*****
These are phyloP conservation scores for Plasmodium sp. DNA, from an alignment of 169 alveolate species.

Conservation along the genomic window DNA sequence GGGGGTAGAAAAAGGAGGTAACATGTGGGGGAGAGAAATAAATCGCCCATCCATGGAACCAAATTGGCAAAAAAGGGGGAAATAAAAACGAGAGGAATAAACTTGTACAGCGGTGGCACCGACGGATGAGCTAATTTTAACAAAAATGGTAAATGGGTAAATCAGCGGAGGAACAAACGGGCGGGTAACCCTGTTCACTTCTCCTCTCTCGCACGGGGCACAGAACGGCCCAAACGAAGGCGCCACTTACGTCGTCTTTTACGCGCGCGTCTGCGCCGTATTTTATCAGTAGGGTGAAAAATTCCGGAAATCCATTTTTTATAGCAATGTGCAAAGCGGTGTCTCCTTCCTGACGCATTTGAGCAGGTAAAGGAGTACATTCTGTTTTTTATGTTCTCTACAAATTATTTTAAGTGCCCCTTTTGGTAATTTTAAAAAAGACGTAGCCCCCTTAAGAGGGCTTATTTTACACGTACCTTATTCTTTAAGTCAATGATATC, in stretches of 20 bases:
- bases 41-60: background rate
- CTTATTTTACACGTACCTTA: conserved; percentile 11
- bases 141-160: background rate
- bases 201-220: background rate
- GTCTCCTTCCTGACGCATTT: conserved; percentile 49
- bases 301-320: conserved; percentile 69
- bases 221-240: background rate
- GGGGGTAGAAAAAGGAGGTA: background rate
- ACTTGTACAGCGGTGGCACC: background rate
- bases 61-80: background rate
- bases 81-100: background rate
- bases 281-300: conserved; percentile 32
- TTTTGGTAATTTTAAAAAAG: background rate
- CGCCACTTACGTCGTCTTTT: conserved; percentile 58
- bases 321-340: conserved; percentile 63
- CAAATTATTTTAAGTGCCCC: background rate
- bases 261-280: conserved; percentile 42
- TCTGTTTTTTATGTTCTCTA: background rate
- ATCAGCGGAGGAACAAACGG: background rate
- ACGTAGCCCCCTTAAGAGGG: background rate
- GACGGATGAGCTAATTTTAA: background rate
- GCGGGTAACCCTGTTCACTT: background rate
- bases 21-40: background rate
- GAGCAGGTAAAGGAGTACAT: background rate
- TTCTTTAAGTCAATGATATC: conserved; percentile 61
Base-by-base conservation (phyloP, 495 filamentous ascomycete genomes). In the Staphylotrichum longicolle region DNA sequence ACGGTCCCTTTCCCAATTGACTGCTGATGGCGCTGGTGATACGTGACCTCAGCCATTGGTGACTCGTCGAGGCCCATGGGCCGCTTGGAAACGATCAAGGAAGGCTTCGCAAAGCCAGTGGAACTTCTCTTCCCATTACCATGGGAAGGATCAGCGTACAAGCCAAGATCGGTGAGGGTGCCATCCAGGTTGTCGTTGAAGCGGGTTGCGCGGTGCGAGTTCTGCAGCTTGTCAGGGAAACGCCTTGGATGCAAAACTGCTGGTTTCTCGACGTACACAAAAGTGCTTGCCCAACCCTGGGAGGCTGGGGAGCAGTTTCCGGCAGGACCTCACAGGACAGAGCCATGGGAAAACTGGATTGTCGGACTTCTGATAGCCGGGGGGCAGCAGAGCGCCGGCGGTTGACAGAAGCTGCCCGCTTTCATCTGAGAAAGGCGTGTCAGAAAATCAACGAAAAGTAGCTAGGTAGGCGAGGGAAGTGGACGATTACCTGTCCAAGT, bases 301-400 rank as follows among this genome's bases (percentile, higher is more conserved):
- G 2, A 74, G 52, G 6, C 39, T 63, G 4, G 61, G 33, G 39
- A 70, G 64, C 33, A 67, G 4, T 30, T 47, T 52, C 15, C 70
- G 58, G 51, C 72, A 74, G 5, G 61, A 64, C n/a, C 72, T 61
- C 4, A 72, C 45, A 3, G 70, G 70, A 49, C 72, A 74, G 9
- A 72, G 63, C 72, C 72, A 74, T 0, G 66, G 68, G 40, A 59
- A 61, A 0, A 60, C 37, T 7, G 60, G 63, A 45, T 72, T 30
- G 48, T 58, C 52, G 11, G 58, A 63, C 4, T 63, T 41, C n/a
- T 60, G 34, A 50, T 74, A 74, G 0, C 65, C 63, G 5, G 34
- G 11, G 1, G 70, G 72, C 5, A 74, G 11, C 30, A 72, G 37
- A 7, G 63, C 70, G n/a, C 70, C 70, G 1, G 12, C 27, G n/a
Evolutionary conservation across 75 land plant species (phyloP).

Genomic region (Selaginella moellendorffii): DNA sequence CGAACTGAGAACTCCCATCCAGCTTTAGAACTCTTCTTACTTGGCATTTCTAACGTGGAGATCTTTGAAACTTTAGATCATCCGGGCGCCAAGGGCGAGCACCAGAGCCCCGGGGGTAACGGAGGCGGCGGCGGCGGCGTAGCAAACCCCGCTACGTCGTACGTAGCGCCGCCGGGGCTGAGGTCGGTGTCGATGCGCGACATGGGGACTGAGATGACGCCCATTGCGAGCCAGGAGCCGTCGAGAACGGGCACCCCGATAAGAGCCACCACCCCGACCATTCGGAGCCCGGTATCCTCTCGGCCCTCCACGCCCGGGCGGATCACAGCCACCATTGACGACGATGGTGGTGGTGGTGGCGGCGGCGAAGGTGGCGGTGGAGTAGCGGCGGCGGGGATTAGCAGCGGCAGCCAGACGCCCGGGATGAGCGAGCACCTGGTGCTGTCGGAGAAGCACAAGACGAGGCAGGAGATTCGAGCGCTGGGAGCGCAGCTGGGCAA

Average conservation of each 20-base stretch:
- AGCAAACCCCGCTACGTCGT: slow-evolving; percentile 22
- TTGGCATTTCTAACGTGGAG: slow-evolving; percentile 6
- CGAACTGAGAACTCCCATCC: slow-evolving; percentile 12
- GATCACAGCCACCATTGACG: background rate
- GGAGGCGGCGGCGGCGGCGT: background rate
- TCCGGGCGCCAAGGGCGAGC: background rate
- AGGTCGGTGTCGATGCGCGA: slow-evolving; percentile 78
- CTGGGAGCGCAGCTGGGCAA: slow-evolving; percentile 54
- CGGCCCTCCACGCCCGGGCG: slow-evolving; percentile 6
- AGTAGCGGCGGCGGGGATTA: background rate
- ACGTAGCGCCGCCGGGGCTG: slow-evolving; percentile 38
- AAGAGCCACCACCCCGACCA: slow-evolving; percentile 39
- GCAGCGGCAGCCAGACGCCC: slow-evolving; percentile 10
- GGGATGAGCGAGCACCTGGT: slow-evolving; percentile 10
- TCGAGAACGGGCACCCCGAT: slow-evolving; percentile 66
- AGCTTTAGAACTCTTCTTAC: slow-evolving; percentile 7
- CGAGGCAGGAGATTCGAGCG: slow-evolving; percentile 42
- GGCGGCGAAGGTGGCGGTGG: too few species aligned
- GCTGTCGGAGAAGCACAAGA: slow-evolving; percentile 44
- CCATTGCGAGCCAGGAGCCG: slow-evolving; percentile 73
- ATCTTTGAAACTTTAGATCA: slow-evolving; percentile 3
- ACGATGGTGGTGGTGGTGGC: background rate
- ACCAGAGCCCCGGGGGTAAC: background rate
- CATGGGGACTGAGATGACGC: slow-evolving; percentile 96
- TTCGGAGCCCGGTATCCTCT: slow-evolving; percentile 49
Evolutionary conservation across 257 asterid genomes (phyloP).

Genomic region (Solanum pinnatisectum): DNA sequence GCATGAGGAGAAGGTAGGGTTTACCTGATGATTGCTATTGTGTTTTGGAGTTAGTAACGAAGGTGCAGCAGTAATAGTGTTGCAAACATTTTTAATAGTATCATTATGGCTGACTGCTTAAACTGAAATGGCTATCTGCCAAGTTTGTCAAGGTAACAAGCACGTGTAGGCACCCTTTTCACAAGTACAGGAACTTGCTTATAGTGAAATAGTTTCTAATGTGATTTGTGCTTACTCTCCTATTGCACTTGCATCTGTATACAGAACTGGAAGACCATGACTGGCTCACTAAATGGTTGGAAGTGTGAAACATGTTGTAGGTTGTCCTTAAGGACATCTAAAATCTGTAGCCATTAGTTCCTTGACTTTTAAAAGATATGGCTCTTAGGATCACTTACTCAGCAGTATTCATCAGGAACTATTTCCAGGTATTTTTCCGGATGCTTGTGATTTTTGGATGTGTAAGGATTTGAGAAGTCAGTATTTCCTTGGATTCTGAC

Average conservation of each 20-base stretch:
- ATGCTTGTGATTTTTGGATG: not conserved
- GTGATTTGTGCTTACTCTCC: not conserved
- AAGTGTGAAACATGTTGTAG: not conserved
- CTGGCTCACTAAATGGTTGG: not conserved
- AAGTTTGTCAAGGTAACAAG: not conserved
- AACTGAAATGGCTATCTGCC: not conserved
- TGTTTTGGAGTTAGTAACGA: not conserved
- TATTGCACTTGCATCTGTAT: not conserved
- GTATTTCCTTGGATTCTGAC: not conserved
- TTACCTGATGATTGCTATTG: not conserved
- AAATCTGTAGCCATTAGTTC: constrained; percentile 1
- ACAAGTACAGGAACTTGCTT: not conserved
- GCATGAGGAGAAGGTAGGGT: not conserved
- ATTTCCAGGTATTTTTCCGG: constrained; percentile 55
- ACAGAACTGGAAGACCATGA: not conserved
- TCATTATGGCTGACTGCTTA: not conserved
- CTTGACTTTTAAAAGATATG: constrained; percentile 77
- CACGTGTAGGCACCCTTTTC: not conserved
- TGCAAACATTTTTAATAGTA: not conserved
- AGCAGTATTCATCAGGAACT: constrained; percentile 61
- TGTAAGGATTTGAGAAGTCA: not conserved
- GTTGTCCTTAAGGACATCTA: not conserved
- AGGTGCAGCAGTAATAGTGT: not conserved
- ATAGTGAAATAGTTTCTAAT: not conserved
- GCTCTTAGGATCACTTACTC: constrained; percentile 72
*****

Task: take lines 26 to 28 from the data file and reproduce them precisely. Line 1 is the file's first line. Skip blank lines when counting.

- GAGCAGGTAAAGGAGTACAT: background rate
- TTCTTTAAGTCAATGATATC: conserved; percentile 61
Base-by-base conservation (phyloP, 495 filamentous ascomycete genomes). In the Staphylotrichum longicolle region DNA sequence ACGGTCCCTTTCCCAATTGACTGCTGATGGCGCTGGTGATACGTGACCTCAGCCATTGGTGACTCGTCGAGGCCCATGGGCCGCTTGGAAACGATCAAGGAAGGCTTCGCAAAGCCAGTGGAACTTCTCTTCCCATTACCATGGGAAGGATCAGCGTACAAGCCAAGATCGGTGAGGGTGCCATCCAGGTTGTCGTTGAAGCGGGTTGCGCGGTGCGAGTTCTGCAGCTTGTCAGGGAAACGCCTTGGATGCAAAACTGCTGGTTTCTCGACGTACACAAAAGTGCTTGCCCAACCCTGGGAGGCTGGGGAGCAGTTTCCGGCAGGACCTCACAGGACAGAGCCATGGGAAAACTGGATTGTCGGACTTCTGATAGCCGGGGGGCAGCAGAGCGCCGGCGGTTGACAGAAGCTGCCCGCTTTCATCTGAGAAAGGCGTGTCAGAAAATCAACGAAAAGTAGCTAGGTAGGCGAGGGAAGTGGACGATTACCTGTCCAAGT, bases 301-400 rank as follows among this genome's bases (percentile, higher is more conserved):